Linking Provincetown and The Pilgrim Monument with the Bradford Access Project

By Luke Carothers

Located on the tip of Cape Cod, it is no wonder that Provincetown is steeped in early American history.  Provincetown Harbor is where the Mayflower dropped anchor and signed the Mayflower Compact, agreeing to build a self-governing community on the ground that later became known as Provincetown.

In 1907, President Theodore Roosevelt laid the cornerstone for Pilgrim Monument at the top of High Pole Hill and 3 years later, President William Howard Taft dedicated the finished moment: a 252-foot granite tower.  Also in 1910, the first museum buildings were opened nearby, giving birth to the Provincetown Museum.

Today, Provincetown has grown and developed a robust downtown commercial center near the monument.  In recent years, it has become clear that there was a need for greater access between Provincetown’s commercial center, the museum, and the monument.  An early study indicated that building a set of stairs up the steep hill would not only be costly, but it would also negatively impact the environment—requiring over 160 steps, multiple landings, and switchback turns.  They also looked into other, alternative access methods such as a “walkway” and ski-lift elevator.

As such, engineers for the Bradford Access Project had to think a little out of the ordinary, and eventually settled on constructing an inclined elevator to link the top of High Poll Hill and Bradford Street.  The plan is for a single-tram system, which differentiates it from the similar funicular.  This is unique because there are only about 30 inclined elevators in the entire United States, and most of those that have already been built are for residential use.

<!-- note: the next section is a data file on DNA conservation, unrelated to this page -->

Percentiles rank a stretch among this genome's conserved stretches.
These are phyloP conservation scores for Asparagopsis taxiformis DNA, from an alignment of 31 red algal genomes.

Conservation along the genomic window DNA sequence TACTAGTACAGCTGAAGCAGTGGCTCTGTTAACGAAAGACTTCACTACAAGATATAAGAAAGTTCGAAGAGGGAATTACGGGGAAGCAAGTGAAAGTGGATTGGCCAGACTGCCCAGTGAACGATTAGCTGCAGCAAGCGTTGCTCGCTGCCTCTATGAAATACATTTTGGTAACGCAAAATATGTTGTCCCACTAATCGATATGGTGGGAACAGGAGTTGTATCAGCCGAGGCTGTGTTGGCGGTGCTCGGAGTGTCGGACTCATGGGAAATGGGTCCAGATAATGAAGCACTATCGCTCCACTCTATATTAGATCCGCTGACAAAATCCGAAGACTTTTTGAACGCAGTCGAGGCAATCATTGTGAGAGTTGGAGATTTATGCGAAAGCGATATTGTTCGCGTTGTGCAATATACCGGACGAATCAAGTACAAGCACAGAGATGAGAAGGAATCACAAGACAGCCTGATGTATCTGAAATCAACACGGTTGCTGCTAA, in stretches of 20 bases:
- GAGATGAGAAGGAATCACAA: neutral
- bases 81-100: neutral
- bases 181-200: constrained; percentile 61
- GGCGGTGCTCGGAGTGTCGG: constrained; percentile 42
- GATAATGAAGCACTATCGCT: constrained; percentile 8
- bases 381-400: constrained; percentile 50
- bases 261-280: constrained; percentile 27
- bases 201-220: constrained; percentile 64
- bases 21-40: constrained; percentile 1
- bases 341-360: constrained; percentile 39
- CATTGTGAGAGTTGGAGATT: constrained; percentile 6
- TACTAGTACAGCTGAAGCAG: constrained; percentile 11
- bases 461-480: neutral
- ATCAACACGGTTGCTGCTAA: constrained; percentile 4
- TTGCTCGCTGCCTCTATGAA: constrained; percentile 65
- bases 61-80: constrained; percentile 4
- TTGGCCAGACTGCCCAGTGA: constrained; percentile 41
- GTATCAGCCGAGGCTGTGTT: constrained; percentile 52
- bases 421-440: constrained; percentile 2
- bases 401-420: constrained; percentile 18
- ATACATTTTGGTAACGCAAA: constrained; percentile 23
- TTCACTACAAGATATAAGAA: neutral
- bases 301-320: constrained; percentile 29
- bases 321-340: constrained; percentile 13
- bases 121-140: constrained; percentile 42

Being so unique, the Bradford Access Project has its share of difficulties.  For example, due to its geographical location on Cape Cod, the site is a prime location for hurricanes.  In fact, the monument has withstood the force of a few of New England’s most powerful hurricanes over the last century.  Additionally, the lower levels of the project are located in the coastal flood plain.  This means that engineers not only have to account for the force of the wind, but also the potential for a storm surge.  Furthermore, engineers had to grapple with the geotechnical complexities of the Cape.  Geologically, the area is very sandy, as it was formed from the deposition of sand and glacial silt.  In order to maintain slope stability and integrity, the engineers employed the use of deep “helical pier” foundations.

These foundations were custom designed for the project, as well as the tram, which was designed by Outdoor Engineering.  The inclined elevator is designed to carry 18 passengers at a time.  The tram will run at approximately 200-feet per minute, which means the elevator ride will be about two minutes traveling either way.

When completed, this project will provide a much-needed link between key areas of the city.  On top of making the historical value of the site more accessible to the larger population, this project also provides a commercial boost for the downtown Provincetown area.

Engineer of Record: Coastal Engineering Company, Inc.

Architect: Brown, Lindquist, Fenuccio and Rayber Architects

MEP Consultant: CSI Engineering

Landscape Architect: Hawk Design

Contractor: RB Our Company

Construction Management: Jay Cashman Construction

Inclined Elevator: Outdoor Engineering


Luke Carothers is the Editor for Civil + Structural Engineer Media. If you want us to cover your project or want to feature your own article, he can be reached at lcarothers@zweiggroup.com.

Comments